Wednesday, 10 June 2009

Replacing Apathy with a Lust for Life

Reasons to stay in bed are like reasons to be cheerful. They can be numerous and perfect for robust health and well being. The reason can sometimes be less suited to a happy productive day, instead dragging a person down into a darkening pit of laziness and despondency.

Photo: tuxthepenguin84

Today's article is about replacing apathy with a get up and go attitude. It's literally about getting out of bed or off the couch. It's a bit tongue-in-cheek but when you've lived with someone (or you are someone) who experiences apathy, then it may prove useful.

I think we all have ideas about what apathy is. In the past I estimate I've 'wasted' days, weeks, months maybe years because of apathy. I have very few regrets because the past is where it is, behind me and there is nothing I can do about that. This present moment and the future is better served by my energy.

Is it ignorance or apathy? Hey, I don't know and I don't care. Jimmy Buffett

The first part is about helping yourself and the second part is helping others remove apathy. I've purposefully not covered areas like diet, nutrition, sleep and uses of psychoactives like coffee, alcohol and other drugs. I've aimed for a simple approach that may be useful to people in creating a direction and then launching themselves into it. It's worked recently for a friend's partner and it worked for me recently too. You have to be willing to change and recognise a need for it. Otherwise it is not time well spent.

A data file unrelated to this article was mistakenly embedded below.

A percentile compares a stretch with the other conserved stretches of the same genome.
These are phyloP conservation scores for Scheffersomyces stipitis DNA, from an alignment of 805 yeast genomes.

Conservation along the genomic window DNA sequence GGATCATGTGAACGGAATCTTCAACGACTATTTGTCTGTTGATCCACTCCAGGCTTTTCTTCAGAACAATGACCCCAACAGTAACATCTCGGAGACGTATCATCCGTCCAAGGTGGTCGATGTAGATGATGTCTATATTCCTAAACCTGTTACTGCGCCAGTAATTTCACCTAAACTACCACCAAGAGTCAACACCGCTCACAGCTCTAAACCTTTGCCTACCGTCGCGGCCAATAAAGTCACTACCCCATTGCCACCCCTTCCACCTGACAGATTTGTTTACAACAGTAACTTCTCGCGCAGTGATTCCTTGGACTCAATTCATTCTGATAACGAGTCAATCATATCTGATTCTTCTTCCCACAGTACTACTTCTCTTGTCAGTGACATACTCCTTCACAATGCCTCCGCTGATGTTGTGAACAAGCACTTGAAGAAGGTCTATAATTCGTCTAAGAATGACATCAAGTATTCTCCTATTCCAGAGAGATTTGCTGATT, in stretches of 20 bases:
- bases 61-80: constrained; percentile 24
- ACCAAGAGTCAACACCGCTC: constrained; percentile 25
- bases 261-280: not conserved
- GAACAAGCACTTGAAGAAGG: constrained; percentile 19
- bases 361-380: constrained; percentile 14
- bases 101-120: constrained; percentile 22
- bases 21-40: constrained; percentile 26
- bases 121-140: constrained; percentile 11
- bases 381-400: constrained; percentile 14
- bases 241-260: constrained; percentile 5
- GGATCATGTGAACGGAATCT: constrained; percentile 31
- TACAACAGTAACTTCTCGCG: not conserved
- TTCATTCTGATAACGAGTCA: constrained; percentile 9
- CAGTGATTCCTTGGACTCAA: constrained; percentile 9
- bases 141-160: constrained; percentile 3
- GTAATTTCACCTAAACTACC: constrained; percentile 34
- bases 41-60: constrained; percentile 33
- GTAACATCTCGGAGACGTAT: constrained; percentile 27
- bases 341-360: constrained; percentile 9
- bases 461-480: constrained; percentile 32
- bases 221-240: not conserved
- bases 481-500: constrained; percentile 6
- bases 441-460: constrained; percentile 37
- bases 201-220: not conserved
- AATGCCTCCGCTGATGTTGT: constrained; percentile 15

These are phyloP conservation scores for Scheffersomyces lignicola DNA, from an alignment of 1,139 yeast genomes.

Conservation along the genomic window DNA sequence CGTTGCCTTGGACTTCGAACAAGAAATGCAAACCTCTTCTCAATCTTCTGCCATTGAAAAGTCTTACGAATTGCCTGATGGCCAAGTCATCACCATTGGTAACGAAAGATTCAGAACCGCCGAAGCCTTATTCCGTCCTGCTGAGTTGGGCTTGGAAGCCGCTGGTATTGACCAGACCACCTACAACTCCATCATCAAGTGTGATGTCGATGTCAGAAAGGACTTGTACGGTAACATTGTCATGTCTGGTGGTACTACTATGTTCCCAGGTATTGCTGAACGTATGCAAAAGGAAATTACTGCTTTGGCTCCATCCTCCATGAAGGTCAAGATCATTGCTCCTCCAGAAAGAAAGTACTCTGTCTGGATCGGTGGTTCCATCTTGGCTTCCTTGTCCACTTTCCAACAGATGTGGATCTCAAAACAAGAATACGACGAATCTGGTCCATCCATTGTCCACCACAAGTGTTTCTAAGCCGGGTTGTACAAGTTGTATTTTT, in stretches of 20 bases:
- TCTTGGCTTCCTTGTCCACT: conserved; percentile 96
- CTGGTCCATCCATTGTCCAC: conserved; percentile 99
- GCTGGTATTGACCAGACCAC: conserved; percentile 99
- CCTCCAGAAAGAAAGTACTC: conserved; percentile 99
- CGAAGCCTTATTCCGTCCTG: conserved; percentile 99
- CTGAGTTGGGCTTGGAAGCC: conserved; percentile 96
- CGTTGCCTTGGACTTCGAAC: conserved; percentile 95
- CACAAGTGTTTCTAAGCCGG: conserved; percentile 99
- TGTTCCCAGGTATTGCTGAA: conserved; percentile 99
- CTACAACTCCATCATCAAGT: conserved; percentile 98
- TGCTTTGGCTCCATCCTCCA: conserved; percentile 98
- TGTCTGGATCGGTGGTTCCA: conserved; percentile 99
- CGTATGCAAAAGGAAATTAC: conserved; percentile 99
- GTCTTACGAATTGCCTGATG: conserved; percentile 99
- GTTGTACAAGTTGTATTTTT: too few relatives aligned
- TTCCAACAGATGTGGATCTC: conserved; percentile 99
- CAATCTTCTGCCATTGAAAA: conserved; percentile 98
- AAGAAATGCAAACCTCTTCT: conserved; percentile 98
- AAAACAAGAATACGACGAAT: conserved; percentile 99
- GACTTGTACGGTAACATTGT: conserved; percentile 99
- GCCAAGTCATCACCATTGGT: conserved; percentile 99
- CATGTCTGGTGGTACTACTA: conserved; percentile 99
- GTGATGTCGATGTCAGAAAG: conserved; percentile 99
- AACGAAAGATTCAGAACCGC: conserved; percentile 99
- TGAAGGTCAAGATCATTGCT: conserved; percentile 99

“My generation's apathy. I'm disgusted with it. I'm disgusted with my own apathy too, for being spineless and not always standing up against racism, sexism and all those other -isms the counterculture has been whining about for years.” Kurt Cobain

Helping Yourself: Replacing apathy with a lust for your life
  • Take heart: the belief you have about staying in bed, sits beside the belief you have about getting up and into enjoying your day. The right one has yet to be brought forward to brighten your feelings and propel you onward.
  • When you're in bed and can't be bothered to get up yet, do the following: Picture all the best moments from your recent memory. Any moment or event that made you laugh or smile and feel good. Put them side by side in your imagination and run through them. Remember each one with a bright, lively quality. Then choose one or more that you will like to repeat for real today.
  • The funny thing is the body will usually follow the voice in your mind, whether it's uplifting and passionate or dull and depressing. So take care about what you say and how you say it. Say something wonderful to yourself.
  • Consider one thing, act or goal you will really love to do today, however small, bizarre or achievable (that avoids being apathetic in bed). Make it a vivid, colourful, life size experience on the inside. Feel your whole body move with this. Imagine the results of doing that thing and how you and others will benefit from it. Then get up and do something like it.
  • The truth is that this moment, only in the present moment, is real and is where your thoughts, desires and intentions can be most usefully guided. While you're in bed or slouching on the couch refusing to embrace the day consider this: too many limited thoughts of yesterday and tomorrow make you a muppet and not a master.
  • Learn to consume in the present rather than be consumed from the past.
  • You know the phenomena when you're in bed and a song you don't really like starts playing in your head? Well, change the track just like you would on a sound system. Choose a blazing track to get you excited and up.